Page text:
One entry gate to old Canterbury, West Gate Towers, with the Guildhall on the right.
The High Street.
In England’s south east county of Kent, not far north of the Channel Tunnel is the tourist-friendly attraction of Canterbury, a 1, 000 year-old city originally settled by the Celts, captured and heavily developed by the Romans and finally becoming England’s Christian core thanks to St Augustine’s conversion of King Aethelbert – on Pope Gregory the Great’s behalf – in 597 AD.
The city centre offers medieval walls, a variety of interesting ruins, a cluster of museums, the oldest school in England – The King’s School – and some charming ancient housing (interspersed with plenty of less attractive homes) but most notably the impressive Canterbury Cathedral with its kaleidoscopic stained glass windows and elaborate tombs.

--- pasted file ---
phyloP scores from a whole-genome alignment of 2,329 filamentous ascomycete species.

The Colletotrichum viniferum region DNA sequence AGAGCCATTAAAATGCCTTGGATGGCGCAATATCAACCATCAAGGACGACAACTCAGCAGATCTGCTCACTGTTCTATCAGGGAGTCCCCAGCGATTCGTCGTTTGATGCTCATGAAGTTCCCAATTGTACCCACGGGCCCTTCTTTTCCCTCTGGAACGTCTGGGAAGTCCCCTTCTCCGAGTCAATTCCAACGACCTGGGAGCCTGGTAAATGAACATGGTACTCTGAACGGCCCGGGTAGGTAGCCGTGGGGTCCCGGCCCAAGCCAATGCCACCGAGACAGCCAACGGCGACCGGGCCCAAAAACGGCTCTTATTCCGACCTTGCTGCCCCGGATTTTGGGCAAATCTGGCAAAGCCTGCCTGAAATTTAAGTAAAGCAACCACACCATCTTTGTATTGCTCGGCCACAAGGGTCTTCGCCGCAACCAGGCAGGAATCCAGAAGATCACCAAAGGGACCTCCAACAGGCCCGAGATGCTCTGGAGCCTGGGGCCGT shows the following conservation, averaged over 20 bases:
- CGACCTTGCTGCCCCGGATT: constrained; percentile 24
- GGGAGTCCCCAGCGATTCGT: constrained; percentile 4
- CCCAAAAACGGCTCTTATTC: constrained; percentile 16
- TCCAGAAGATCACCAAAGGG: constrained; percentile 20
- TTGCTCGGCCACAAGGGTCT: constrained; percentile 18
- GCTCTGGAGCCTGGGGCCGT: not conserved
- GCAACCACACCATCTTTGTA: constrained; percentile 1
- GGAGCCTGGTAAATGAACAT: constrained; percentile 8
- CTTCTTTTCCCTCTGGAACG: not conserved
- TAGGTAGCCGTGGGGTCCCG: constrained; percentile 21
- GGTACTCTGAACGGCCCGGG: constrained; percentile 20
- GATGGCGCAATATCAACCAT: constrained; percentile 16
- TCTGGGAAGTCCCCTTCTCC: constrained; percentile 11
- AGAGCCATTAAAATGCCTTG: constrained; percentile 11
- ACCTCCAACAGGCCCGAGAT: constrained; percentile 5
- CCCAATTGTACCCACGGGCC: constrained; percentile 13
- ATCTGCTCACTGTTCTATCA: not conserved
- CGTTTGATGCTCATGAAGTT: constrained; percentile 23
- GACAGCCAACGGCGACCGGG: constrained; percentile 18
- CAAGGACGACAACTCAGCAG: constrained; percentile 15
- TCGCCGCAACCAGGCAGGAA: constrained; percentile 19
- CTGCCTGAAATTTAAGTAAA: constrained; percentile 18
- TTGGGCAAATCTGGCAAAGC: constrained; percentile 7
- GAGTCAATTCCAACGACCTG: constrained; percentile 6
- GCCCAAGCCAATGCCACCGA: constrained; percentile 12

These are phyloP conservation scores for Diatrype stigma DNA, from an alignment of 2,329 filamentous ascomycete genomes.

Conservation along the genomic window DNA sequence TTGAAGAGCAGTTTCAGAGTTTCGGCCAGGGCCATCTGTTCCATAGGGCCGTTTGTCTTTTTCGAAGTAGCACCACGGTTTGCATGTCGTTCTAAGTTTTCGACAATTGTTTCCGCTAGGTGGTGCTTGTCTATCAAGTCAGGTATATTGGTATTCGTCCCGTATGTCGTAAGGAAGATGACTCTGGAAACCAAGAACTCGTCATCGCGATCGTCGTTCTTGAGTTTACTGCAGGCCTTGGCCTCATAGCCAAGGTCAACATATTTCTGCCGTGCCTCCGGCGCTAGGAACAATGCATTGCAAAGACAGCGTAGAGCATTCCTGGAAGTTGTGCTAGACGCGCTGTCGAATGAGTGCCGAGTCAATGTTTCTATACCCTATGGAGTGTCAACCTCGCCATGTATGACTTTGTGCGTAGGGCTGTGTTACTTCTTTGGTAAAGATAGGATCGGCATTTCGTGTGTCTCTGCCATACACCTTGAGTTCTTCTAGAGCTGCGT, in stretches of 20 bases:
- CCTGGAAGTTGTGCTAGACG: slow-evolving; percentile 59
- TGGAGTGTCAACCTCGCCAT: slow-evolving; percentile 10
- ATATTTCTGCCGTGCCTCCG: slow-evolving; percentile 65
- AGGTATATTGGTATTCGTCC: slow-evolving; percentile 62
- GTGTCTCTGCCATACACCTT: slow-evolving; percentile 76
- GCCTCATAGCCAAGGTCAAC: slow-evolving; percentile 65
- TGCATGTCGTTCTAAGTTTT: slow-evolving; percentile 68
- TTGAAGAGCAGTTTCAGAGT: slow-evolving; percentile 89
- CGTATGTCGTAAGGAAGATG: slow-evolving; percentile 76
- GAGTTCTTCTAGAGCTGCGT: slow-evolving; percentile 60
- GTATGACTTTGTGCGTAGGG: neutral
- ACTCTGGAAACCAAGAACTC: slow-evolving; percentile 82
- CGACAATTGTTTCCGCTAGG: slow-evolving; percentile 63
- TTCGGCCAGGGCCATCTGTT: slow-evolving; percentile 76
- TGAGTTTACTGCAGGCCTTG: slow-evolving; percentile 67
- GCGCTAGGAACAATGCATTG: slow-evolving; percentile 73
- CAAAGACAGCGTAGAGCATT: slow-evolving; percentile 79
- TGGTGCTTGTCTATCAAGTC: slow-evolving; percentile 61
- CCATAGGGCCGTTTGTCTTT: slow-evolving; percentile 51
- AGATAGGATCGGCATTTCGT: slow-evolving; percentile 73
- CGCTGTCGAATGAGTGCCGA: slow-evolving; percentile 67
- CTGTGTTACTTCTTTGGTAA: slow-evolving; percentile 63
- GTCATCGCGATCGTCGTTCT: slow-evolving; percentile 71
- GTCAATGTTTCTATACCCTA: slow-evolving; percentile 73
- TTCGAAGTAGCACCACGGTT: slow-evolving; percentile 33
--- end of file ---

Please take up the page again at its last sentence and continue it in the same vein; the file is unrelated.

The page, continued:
An option to walking the old streets.
The fine old medieval buildings in the city are a delight but they are sadly intermittent, separated by anonymous post-war, red-brick structures due to the Luftwaffe’s (the German air force) habit of unloading their bomb bays before reaching London when under assault by ‘Battle of Britain’s’ finest fighters during WWII.
Unfortunately this was the last decent-sized city before London so it received a lot more 2, 000lb bombs than it deserved.
A bent but unbroken Tudor building in Palace Street.
A traditional fortified wall with defensive slit, converted to modern housing.